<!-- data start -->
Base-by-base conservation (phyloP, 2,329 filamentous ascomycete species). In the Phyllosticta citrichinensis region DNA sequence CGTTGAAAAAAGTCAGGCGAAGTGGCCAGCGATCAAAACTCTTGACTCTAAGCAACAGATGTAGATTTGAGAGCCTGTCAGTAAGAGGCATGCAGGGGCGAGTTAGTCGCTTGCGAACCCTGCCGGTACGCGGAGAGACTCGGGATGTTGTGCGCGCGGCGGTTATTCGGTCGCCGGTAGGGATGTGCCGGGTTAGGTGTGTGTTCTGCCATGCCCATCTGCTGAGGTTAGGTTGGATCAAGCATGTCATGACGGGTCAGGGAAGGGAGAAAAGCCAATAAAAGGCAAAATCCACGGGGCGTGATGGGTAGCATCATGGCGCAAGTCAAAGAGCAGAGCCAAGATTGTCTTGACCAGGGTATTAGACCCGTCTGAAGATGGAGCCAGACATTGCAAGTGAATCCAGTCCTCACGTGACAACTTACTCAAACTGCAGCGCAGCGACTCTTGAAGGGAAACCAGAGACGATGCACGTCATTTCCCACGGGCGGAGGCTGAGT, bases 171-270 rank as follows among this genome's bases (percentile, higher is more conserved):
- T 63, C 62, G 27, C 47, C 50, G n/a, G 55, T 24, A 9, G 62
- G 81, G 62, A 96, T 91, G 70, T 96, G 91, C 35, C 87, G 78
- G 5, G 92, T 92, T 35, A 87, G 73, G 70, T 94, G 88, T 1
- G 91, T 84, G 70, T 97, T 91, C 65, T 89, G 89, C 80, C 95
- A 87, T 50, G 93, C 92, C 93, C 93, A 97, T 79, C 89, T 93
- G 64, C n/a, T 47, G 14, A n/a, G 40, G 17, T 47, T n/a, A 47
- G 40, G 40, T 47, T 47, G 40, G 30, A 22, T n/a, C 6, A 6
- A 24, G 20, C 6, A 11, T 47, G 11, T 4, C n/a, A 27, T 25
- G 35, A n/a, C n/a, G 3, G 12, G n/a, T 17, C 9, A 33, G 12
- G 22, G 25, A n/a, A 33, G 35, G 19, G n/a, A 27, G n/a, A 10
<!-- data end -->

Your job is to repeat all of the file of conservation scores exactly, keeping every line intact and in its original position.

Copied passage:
Base-by-base conservation (phyloP, 2,329 filamentous ascomycete species). In the Phyllosticta citrichinensis region DNA sequence CGTTGAAAAAAGTCAGGCGAAGTGGCCAGCGATCAAAACTCTTGACTCTAAGCAACAGATGTAGATTTGAGAGCCTGTCAGTAAGAGGCATGCAGGGGCGAGTTAGTCGCTTGCGAACCCTGCCGGTACGCGGAGAGACTCGGGATGTTGTGCGCGCGGCGGTTATTCGGTCGCCGGTAGGGATGTGCCGGGTTAGGTGTGTGTTCTGCCATGCCCATCTGCTGAGGTTAGGTTGGATCAAGCATGTCATGACGGGTCAGGGAAGGGAGAAAAGCCAATAAAAGGCAAAATCCACGGGGCGTGATGGGTAGCATCATGGCGCAAGTCAAAGAGCAGAGCCAAGATTGTCTTGACCAGGGTATTAGACCCGTCTGAAGATGGAGCCAGACATTGCAAGTGAATCCAGTCCTCACGTGACAACTTACTCAAACTGCAGCGCAGCGACTCTTGAAGGGAAACCAGAGACGATGCACGTCATTTCCCACGGGCGGAGGCTGAGT, bases 171-270 rank as follows among this genome's bases (percentile, higher is more conserved):
- T 63, C 62, G 27, C 47, C 50, G n/a, G 55, T 24, A 9, G 62
- G 81, G 62, A 96, T 91, G 70, T 96, G 91, C 35, C 87, G 78
- G 5, G 92, T 92, T 35, A 87, G 73, G 70, T 94, G 88, T 1
- G 91, T 84, G 70, T 97, T 91, C 65, T 89, G 89, C 80, C 95
- A 87, T 50, G 93, C 92, C 93, C 93, A 97, T 79, C 89, T 93
- G 64, C n/a, T 47, G 14, A n/a, G 40, G 17, T 47, T n/a, A 47
- G 40, G 40, T 47, T 47, G 40, G 30, A 22, T n/a, C 6, A 6
- A 24, G 20, C 6, A 11, T 47, G 11, T 4, C n/a, A 27, T 25
- G 35, A n/a, C n/a, G 3, G 12, G n/a, T 17, C 9, A 33, G 12
- G 22, G 25, A n/a, A 33, G 35, G 19, G n/a, A 27, G n/a, A 10